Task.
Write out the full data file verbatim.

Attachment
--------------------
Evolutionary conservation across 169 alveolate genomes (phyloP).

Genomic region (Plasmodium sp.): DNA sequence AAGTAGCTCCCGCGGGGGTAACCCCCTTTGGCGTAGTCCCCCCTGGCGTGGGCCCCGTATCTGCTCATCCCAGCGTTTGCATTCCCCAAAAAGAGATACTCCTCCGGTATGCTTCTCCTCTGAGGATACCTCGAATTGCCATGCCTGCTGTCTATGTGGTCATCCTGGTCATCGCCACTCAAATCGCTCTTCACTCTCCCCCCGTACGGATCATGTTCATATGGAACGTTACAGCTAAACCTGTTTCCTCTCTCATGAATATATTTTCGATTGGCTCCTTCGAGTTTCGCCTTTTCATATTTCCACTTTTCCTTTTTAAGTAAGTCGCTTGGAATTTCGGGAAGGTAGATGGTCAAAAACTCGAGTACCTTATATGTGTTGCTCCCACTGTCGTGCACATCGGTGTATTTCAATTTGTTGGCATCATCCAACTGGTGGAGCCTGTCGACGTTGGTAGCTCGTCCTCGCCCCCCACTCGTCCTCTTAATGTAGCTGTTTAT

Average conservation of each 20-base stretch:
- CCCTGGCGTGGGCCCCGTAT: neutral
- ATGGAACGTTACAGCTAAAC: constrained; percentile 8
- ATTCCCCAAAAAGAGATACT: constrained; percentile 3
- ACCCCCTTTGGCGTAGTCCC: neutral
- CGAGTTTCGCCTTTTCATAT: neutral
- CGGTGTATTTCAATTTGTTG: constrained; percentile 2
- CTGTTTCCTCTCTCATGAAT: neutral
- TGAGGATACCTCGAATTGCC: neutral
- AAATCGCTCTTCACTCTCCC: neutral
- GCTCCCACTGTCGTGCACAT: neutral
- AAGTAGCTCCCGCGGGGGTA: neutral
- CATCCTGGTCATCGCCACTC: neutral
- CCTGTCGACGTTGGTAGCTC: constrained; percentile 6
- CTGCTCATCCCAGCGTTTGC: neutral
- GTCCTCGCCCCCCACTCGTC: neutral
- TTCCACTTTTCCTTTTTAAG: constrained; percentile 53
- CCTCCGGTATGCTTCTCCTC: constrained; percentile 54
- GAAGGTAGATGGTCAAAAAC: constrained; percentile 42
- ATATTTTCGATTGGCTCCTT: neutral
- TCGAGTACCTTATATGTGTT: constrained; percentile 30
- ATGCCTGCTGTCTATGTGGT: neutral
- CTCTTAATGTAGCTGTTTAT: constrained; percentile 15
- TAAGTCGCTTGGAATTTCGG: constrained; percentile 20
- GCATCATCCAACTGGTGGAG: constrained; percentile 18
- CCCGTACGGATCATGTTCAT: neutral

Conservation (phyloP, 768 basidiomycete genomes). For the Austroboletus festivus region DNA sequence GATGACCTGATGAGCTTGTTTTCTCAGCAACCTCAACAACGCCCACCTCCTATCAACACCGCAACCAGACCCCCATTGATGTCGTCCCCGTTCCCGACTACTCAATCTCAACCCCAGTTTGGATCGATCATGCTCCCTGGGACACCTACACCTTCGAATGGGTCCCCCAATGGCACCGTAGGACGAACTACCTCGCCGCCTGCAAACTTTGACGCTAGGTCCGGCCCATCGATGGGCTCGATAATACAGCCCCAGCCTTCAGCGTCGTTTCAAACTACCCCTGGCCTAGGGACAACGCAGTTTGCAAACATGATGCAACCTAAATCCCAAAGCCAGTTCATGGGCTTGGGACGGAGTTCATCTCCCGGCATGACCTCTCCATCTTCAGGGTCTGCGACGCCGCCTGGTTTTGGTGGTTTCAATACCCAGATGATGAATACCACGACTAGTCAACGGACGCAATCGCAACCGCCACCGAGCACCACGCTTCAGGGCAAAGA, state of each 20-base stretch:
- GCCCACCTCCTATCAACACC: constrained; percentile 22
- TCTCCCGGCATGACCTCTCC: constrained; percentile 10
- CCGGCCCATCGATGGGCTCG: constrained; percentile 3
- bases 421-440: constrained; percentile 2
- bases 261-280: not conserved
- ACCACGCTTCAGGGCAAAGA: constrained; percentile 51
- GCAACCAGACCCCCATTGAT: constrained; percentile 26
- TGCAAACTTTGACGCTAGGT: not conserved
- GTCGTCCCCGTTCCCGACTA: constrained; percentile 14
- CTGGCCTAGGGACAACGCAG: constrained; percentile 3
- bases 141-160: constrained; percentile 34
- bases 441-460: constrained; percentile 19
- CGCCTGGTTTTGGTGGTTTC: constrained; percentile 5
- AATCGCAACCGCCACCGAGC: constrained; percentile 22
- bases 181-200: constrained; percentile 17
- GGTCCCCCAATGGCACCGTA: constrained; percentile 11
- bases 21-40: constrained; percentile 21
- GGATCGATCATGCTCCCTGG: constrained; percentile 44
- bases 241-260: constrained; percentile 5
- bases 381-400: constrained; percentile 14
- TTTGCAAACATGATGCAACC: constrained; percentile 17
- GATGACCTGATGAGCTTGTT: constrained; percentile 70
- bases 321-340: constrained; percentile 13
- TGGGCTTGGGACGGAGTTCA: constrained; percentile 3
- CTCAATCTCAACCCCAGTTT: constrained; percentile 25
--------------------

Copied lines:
Evolutionary conservation across 169 alveolate genomes (phyloP).

Genomic region (Plasmodium sp.): DNA sequence AAGTAGCTCCCGCGGGGGTAACCCCCTTTGGCGTAGTCCCCCCTGGCGTGGGCCCCGTATCTGCTCATCCCAGCGTTTGCATTCCCCAAAAAGAGATACTCCTCCGGTATGCTTCTCCTCTGAGGATACCTCGAATTGCCATGCCTGCTGTCTATGTGGTCATCCTGGTCATCGCCACTCAAATCGCTCTTCACTCTCCCCCCGTACGGATCATGTTCATATGGAACGTTACAGCTAAACCTGTTTCCTCTCTCATGAATATATTTTCGATTGGCTCCTTCGAGTTTCGCCTTTTCATATTTCCACTTTTCCTTTTTAAGTAAGTCGCTTGGAATTTCGGGAAGGTAGATGGTCAAAAACTCGAGTACCTTATATGTGTTGCTCCCACTGTCGTGCACATCGGTGTATTTCAATTTGTTGGCATCATCCAACTGGTGGAGCCTGTCGACGTTGGTAGCTCGTCCTCGCCCCCCACTCGTCCTCTTAATGTAGCTGTTTAT

Average conservation of each 20-base stretch:
- CCCTGGCGTGGGCCCCGTAT: neutral
- ATGGAACGTTACAGCTAAAC: constrained; percentile 8
- ATTCCCCAAAAAGAGATACT: constrained; percentile 3
- ACCCCCTTTGGCGTAGTCCC: neutral
- CGAGTTTCGCCTTTTCATAT: neutral
- CGGTGTATTTCAATTTGTTG: constrained; percentile 2
- CTGTTTCCTCTCTCATGAAT: neutral
- TGAGGATACCTCGAATTGCC: neutral
- AAATCGCTCTTCACTCTCCC: neutral
- GCTCCCACTGTCGTGCACAT: neutral
- AAGTAGCTCCCGCGGGGGTA: neutral
- CATCCTGGTCATCGCCACTC: neutral
- CCTGTCGACGTTGGTAGCTC: constrained; percentile 6
- CTGCTCATCCCAGCGTTTGC: neutral
- GTCCTCGCCCCCCACTCGTC: neutral
- TTCCACTTTTCCTTTTTAAG: constrained; percentile 53
- CCTCCGGTATGCTTCTCCTC: constrained; percentile 54
- GAAGGTAGATGGTCAAAAAC: constrained; percentile 42
- ATATTTTCGATTGGCTCCTT: neutral
- TCGAGTACCTTATATGTGTT: constrained; percentile 30
- ATGCCTGCTGTCTATGTGGT: neutral
- CTCTTAATGTAGCTGTTTAT: constrained; percentile 15
- TAAGTCGCTTGGAATTTCGG: constrained; percentile 20
- GCATCATCCAACTGGTGGAG: constrained; percentile 18
- CCCGTACGGATCATGTTCAT: neutral

Conservation (phyloP, 768 basidiomycete genomes). For the Austroboletus festivus region DNA sequence GATGACCTGATGAGCTTGTTTTCTCAGCAACCTCAACAACGCCCACCTCCTATCAACACCGCAACCAGACCCCCATTGATGTCGTCCCCGTTCCCGACTACTCAATCTCAACCCCAGTTTGGATCGATCATGCTCCCTGGGACACCTACACCTTCGAATGGGTCCCCCAATGGCACCGTAGGACGAACTACCTCGCCGCCTGCAAACTTTGACGCTAGGTCCGGCCCATCGATGGGCTCGATAATACAGCCCCAGCCTTCAGCGTCGTTTCAAACTACCCCTGGCCTAGGGACAACGCAGTTTGCAAACATGATGCAACCTAAATCCCAAAGCCAGTTCATGGGCTTGGGACGGAGTTCATCTCCCGGCATGACCTCTCCATCTTCAGGGTCTGCGACGCCGCCTGGTTTTGGTGGTTTCAATACCCAGATGATGAATACCACGACTAGTCAACGGACGCAATCGCAACCGCCACCGAGCACCACGCTTCAGGGCAAAGA, state of each 20-base stretch:
- GCCCACCTCCTATCAACACC: constrained; percentile 22
- TCTCCCGGCATGACCTCTCC: constrained; percentile 10
- CCGGCCCATCGATGGGCTCG: constrained; percentile 3
- bases 421-440: constrained; percentile 2
- bases 261-280: not conserved
- ACCACGCTTCAGGGCAAAGA: constrained; percentile 51
- GCAACCAGACCCCCATTGAT: constrained; percentile 26
- TGCAAACTTTGACGCTAGGT: not conserved
- GTCGTCCCCGTTCCCGACTA: constrained; percentile 14
- CTGGCCTAGGGACAACGCAG: constrained; percentile 3
- bases 141-160: constrained; percentile 34
- bases 441-460: constrained; percentile 19
- CGCCTGGTTTTGGTGGTTTC: constrained; percentile 5
- AATCGCAACCGCCACCGAGC: constrained; percentile 22
- bases 181-200: constrained; percentile 17
- GGTCCCCCAATGGCACCGTA: constrained; percentile 11
- bases 21-40: constrained; percentile 21
- GGATCGATCATGCTCCCTGG: constrained; percentile 44
- bases 241-260: constrained; percentile 5
- bases 381-400: constrained; percentile 14
- TTTGCAAACATGATGCAACC: constrained; percentile 17
- GATGACCTGATGAGCTTGTT: constrained; percentile 70
- bases 321-340: constrained; percentile 13
- TGGGCTTGGGACGGAGTTCA: constrained; percentile 3
- CTCAATCTCAACCCCAGTTT: constrained; percentile 25